Some examples of bullying include:

  • Physical violence
  • Verbal teasing
  • Spreading rumours
  • Excluding/isolating
  • Group mentality/”ganging up”
  • Cyberbullying

Cyberbullying is on the rise in Canada, thanks to the prevalence of social media and the ease of access to the Internet. Just a few months ago, it was released that one in every five young Canadians has been victim to cyberbullying. That’s more than 1.1 million kids and adolescents in Canada alone.

Being a victim of either cyberbullying or cyberstalking raises the risk of having a reported emotional, psychological or mental health condition and a low level of trust in people at school, work, or in the neighbourhood, the report says. [CBC]

Keeping empathy and compassion in mind, we know that hurt people hurt people, and there are a number of reasons why children may resort to becoming bullies. This can include factors like neglect or abandonment issues, abuse, etc.

However, the best defence against developing PTSD later in life, is to stop and prevent the bullying early on. This requires adults to be mindful when it comes to this, especially for parents, those who work with children or in schools (as this is where it commonly occurs). Here are some signs a child may be being bullied:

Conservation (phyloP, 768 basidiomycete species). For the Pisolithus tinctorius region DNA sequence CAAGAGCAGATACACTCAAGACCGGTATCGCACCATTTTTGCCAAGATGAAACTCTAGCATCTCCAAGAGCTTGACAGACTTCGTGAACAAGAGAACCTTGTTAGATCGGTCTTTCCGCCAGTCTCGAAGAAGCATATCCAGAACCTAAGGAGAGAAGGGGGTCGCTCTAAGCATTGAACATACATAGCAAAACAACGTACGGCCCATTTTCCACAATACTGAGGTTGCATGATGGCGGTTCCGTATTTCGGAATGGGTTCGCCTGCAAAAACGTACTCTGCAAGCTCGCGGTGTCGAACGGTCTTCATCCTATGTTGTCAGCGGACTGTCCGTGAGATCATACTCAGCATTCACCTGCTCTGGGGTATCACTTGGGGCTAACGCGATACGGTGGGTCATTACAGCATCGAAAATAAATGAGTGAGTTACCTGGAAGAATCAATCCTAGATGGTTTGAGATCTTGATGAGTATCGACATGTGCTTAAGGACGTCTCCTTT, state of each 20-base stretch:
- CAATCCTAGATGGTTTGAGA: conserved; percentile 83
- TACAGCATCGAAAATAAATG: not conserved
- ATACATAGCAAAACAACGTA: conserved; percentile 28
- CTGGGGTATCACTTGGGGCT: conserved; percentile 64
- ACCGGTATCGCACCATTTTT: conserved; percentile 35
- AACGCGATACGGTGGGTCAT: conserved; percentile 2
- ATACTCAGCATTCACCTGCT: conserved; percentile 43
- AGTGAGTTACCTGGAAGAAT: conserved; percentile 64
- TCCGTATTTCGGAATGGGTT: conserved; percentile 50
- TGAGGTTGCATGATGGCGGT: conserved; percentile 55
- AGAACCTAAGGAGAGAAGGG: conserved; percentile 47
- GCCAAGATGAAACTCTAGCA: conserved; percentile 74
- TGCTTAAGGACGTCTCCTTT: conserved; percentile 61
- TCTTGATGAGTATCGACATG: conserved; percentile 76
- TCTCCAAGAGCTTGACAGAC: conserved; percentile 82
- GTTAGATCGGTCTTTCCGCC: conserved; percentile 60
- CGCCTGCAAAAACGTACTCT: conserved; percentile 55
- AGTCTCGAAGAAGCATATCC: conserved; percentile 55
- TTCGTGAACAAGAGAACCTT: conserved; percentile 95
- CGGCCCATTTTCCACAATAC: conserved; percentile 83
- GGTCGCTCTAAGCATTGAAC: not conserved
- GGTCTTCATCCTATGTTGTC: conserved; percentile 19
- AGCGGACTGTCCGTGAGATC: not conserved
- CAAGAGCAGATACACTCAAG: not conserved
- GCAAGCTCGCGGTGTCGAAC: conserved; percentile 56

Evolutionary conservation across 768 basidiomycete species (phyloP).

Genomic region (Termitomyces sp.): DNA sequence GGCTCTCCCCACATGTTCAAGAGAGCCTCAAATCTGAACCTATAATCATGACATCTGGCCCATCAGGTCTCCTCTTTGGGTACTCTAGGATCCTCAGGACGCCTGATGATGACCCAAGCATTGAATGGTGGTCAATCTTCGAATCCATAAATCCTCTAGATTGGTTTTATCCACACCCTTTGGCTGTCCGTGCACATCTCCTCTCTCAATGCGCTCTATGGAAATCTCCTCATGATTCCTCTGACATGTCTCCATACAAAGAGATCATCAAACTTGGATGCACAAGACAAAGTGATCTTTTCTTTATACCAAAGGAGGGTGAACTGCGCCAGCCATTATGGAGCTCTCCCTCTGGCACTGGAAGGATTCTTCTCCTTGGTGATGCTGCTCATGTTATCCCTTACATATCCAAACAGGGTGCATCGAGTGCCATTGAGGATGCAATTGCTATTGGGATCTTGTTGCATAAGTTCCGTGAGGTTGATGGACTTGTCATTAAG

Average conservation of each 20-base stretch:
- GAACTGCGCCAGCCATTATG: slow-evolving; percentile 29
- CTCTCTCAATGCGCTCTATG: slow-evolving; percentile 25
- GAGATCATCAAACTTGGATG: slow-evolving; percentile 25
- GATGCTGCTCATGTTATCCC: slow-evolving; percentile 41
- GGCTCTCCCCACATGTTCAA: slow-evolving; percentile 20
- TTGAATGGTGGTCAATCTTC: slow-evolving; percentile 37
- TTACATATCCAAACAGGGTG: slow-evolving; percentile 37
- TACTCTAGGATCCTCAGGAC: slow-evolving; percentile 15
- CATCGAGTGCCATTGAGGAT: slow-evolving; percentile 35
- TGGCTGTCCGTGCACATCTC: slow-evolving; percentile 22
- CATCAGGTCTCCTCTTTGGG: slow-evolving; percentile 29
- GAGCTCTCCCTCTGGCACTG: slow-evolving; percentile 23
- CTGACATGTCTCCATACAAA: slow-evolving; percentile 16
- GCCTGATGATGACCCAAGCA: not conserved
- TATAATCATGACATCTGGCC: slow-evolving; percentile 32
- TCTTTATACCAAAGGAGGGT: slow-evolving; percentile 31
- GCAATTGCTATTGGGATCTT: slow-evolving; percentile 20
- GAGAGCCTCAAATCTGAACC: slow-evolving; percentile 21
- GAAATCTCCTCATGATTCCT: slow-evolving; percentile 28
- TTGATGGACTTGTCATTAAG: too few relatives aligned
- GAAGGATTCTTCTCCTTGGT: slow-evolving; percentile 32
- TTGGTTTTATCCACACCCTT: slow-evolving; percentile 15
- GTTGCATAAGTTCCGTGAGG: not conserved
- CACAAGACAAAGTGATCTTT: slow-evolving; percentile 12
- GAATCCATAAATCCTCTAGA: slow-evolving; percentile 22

• Isolated or disconnected behaviour
  • Sudden physical complaints (be mindful of reasons for the child not to attend school or events)
  • Drop in school performance or interest
  • Insomnia or nightmares
  • Withdrawal, depression
  • Hyper-vigilance, anxiety

The RCMP has online self-assessment tools to help you understand if you’ve fallen victim to cyberbullying, or bullying.

By keeping a conversation going about anti-bullying, we can do so much to end this type of trauma. Take part in the conversation with us today on Twitter with #PinkShirtDay.